Michael D. Hattem ruminates on the state of studies of the American Revolution leading up to the upcoming conference at the Massachusetts Historical Society in April.
From: The Junto on 31 Mar 2015

One Woman’s War

As part of the World War I centennial commemorations which are slowly taking shape in the US and in full flight over there in Europe, the Massachusetts Historical Society has assembled an exhibition entitled Letters and Photographs from the Battle Country:...
From: streets of salem on 8 Oct 2014

Notes on Post Tags Search

By default, this searches for any categories containing your search term: eg, Tudor will also find Tudors, Tudor History, etc. Check the 'exact' box to restrict searching to categories exactly matching your search. All searches are case-insensitive.

This is a search for tags/categories assigned to blog posts by their authors. The terminology used for post tags varies across different blog platforms, but WordPress tags and categories, Blogspot labels, and Tumblr tags are all included.

This search feature has a number of purposes:

1. to give site users improved access to the content EMC has been aggregating since August 2012, so they can look for bloggers posting on topics they're interested in, explore what's happening in the early modern blogosphere, and so on.

2. to facilitate and encourage the proactive use of post categories/tags by groups of bloggers with shared interests. All searches can be bookmarked for reference, making it possible to create useful resources of blogging about specific news, topics, conferences, etc, in a similar fashion to Twitter hashtags. Bloggers could agree on a shared tag for posts, or an event organiser could announce one in advance, as is often done with Twitter hashtags.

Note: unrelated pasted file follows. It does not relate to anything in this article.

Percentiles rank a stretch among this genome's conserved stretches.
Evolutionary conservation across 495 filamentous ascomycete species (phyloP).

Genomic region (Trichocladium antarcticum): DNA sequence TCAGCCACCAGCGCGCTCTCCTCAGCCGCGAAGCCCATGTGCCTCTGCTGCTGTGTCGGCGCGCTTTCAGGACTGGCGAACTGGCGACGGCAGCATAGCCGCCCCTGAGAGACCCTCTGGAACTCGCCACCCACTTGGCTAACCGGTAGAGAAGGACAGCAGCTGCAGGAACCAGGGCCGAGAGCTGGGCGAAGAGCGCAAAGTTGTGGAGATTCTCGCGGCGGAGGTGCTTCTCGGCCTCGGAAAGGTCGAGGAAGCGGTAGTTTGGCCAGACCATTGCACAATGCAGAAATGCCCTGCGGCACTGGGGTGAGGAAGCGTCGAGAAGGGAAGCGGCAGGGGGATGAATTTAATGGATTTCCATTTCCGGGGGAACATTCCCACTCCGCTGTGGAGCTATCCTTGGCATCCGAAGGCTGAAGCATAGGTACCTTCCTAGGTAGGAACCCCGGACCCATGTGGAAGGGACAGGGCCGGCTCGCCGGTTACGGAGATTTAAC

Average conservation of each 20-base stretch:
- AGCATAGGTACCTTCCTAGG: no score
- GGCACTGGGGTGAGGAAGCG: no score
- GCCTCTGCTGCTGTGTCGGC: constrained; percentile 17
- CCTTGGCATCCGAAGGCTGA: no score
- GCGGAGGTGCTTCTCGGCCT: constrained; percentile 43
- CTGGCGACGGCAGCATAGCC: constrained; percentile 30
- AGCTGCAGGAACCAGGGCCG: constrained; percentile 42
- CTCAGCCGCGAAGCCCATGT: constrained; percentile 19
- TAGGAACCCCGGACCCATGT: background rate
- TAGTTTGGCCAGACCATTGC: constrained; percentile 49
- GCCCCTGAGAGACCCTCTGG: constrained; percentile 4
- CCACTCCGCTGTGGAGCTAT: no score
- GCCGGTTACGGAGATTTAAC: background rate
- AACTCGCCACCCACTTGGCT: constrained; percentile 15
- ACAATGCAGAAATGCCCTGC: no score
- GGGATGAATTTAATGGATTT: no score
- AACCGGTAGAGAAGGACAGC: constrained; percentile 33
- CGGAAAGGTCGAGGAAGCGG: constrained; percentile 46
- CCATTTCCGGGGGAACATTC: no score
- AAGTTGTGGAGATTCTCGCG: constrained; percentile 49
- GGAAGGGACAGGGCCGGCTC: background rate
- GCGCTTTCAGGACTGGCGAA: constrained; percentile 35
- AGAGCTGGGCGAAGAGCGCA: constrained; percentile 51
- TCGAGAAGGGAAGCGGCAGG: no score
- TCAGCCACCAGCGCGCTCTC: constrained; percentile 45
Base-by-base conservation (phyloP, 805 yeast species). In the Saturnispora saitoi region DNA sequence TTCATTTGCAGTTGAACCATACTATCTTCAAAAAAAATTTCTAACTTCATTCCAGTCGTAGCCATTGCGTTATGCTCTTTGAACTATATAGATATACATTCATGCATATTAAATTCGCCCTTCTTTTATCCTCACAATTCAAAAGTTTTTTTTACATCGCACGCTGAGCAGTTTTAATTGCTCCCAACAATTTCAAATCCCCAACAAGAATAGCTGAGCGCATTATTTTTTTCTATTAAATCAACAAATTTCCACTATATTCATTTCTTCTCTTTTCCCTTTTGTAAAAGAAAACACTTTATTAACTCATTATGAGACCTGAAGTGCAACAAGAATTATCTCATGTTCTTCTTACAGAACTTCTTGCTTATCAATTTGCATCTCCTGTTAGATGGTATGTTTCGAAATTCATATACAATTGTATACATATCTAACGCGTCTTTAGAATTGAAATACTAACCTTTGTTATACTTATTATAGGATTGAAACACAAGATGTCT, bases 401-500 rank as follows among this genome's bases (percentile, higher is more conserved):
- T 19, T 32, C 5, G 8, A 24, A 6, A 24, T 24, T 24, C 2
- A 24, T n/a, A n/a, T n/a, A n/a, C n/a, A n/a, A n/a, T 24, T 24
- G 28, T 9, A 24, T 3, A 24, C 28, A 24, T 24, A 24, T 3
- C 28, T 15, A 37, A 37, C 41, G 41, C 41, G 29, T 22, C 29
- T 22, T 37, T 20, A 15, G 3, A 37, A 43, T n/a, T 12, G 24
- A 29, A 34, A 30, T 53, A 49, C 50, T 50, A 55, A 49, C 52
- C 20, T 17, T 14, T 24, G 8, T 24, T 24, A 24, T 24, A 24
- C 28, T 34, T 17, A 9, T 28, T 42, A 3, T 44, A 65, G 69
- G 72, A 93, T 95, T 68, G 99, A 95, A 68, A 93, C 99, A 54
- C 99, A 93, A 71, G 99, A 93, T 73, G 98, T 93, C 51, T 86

Caveats and Work in Progress

This does not search post content, and it will not find any informal keywords/hashtags within the body of posts.

If EMC doesn't find any <category> tags for a post in the RSS feed it is classified as uncategorized. These and any <category> 'uncategorized' from the feed are omitted from search results. (It should always be borne in mind that some bloggers never use any kind of category or tag at all.)

This will not be a 'real time' search, although EMC updates content every few hours so it's never very far behind events.

The search is at present quite basic and limited. I plan to add a number of more sophisticated features in the future including the ability to filter by blog tags and by dates. I may also introduce RSS feeds for search queries at some point.

Constructing Search Query URLs

If you'd like to use an event tag, it's possible to work out in advance what the URL will be, without needing to visit EMC and run the search manually (though you might be advised to check it works!). But you'll need to use URL encoding as appropriate for any spaces or punctuation in the tag (so it might be a good idea to avoid them).

This is the basic structure:

http://commons.earlymodernweb.org/searchcat?s={search term or phrase}

For example, the URL for a simple search for categories containing London:

http://commons.earlymodernweb.org/searchcat?s=london

The URL for a search for the exact category Gunpowder Plot:

http://commons.earlymodernweb.org/searchcat?s=Gunpowder%20Plot&exact=on

In this more complex URL, %20 is the URL encoding for a space between words and &exact=on adds the exact category requirement.

I'll do my best to ensure that the basic URL construction (searchcat?s=...) is stable and persistent as long as the site is around.